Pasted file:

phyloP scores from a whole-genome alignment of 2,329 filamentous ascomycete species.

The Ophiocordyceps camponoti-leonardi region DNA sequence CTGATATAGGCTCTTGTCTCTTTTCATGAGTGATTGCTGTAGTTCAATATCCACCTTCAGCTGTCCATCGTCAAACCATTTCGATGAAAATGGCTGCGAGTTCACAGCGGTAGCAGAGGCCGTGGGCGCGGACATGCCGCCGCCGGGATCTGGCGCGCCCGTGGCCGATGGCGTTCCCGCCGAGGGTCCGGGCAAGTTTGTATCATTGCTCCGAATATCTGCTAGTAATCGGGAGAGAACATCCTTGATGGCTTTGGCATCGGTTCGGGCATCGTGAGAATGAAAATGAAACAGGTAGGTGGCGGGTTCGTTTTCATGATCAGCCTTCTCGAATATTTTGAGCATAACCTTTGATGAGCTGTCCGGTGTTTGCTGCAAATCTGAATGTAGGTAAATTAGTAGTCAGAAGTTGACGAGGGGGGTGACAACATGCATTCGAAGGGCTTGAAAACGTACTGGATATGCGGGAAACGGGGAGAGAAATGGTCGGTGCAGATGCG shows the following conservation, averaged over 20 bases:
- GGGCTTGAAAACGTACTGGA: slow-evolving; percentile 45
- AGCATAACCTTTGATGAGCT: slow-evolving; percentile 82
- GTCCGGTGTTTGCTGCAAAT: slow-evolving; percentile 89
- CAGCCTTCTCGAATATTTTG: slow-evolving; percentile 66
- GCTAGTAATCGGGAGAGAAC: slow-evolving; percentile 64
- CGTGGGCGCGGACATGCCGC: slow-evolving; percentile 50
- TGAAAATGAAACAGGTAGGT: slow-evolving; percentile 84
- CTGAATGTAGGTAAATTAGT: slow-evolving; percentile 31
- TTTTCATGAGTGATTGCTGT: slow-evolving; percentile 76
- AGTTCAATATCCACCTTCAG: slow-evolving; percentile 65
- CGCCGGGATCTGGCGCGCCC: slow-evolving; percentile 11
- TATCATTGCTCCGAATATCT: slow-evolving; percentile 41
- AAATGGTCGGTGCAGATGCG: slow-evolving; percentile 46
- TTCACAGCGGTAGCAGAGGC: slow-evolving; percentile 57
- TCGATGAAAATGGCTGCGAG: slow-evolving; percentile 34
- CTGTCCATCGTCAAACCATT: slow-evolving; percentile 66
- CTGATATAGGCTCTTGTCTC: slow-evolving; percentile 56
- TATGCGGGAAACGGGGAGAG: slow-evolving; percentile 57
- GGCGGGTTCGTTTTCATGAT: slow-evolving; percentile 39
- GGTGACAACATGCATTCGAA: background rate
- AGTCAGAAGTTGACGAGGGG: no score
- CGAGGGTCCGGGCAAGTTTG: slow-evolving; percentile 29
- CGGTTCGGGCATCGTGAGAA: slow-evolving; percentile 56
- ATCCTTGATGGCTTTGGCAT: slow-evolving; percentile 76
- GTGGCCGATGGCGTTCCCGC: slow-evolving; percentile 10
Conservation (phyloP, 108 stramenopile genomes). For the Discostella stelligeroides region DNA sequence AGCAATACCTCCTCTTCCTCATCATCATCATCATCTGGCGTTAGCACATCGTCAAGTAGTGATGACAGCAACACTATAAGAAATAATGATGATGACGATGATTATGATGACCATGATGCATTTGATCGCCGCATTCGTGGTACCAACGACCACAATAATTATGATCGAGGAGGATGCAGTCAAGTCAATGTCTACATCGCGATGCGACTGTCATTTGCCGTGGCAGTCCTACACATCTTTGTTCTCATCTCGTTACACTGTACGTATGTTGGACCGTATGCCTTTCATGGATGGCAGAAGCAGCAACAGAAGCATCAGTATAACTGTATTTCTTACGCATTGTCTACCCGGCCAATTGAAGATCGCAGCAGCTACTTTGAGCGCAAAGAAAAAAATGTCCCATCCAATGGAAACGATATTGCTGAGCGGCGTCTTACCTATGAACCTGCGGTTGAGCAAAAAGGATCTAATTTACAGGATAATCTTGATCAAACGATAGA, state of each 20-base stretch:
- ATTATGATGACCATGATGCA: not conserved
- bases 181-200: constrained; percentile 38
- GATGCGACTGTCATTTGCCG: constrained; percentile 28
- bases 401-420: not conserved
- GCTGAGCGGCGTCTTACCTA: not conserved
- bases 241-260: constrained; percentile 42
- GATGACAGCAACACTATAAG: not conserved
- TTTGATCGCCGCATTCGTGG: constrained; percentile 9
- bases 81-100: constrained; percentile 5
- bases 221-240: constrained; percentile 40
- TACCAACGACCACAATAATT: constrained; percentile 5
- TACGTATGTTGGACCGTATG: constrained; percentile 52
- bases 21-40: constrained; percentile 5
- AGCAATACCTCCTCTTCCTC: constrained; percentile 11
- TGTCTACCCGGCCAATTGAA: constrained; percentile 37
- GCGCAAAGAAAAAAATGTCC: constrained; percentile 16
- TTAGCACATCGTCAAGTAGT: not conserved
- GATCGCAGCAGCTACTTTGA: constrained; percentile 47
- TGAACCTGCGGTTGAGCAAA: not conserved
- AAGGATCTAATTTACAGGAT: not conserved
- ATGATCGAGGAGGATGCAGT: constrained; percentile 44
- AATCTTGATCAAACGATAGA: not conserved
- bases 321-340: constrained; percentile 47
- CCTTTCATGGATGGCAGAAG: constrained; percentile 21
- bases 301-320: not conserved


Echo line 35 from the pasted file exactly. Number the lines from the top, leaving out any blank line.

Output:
- GATGACAGCAACACTATAAG: not conserved